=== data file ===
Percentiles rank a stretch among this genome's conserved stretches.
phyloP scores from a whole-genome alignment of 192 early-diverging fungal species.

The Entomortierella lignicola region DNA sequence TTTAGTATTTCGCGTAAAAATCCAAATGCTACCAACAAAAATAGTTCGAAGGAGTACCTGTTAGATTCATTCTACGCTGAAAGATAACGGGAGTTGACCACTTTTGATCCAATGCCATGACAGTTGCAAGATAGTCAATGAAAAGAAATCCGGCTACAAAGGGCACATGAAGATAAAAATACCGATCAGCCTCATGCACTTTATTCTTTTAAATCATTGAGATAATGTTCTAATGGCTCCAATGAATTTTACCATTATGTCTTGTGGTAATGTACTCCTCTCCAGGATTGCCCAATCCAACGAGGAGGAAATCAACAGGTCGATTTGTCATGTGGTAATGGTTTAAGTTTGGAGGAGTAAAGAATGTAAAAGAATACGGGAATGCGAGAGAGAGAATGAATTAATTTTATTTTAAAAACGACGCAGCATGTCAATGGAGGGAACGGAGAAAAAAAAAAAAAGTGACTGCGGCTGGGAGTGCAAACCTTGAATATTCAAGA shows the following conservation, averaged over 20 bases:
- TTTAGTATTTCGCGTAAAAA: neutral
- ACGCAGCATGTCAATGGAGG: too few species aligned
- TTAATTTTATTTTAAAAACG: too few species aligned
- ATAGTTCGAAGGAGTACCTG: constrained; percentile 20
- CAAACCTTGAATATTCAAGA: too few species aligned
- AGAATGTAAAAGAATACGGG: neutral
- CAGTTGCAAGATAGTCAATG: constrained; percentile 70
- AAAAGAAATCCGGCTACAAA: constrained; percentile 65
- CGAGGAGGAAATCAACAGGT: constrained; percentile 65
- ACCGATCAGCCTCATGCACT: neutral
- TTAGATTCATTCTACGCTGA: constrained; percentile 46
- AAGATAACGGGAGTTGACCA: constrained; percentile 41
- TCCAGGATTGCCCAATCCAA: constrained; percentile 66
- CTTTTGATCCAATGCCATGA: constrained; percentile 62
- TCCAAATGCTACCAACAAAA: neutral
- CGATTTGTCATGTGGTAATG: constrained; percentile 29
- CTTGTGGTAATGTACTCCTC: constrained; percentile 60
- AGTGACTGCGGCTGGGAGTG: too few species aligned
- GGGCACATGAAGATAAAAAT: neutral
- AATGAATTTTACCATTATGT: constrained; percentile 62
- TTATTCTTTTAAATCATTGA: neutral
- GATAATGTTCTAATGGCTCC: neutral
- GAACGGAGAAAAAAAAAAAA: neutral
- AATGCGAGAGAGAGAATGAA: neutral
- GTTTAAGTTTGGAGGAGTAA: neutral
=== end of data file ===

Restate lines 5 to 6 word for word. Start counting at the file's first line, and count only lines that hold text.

- ACGCAGCATGTCAATGGAGG: too few species aligned
- TTAATTTTATTTTAAAAACG: too few species aligned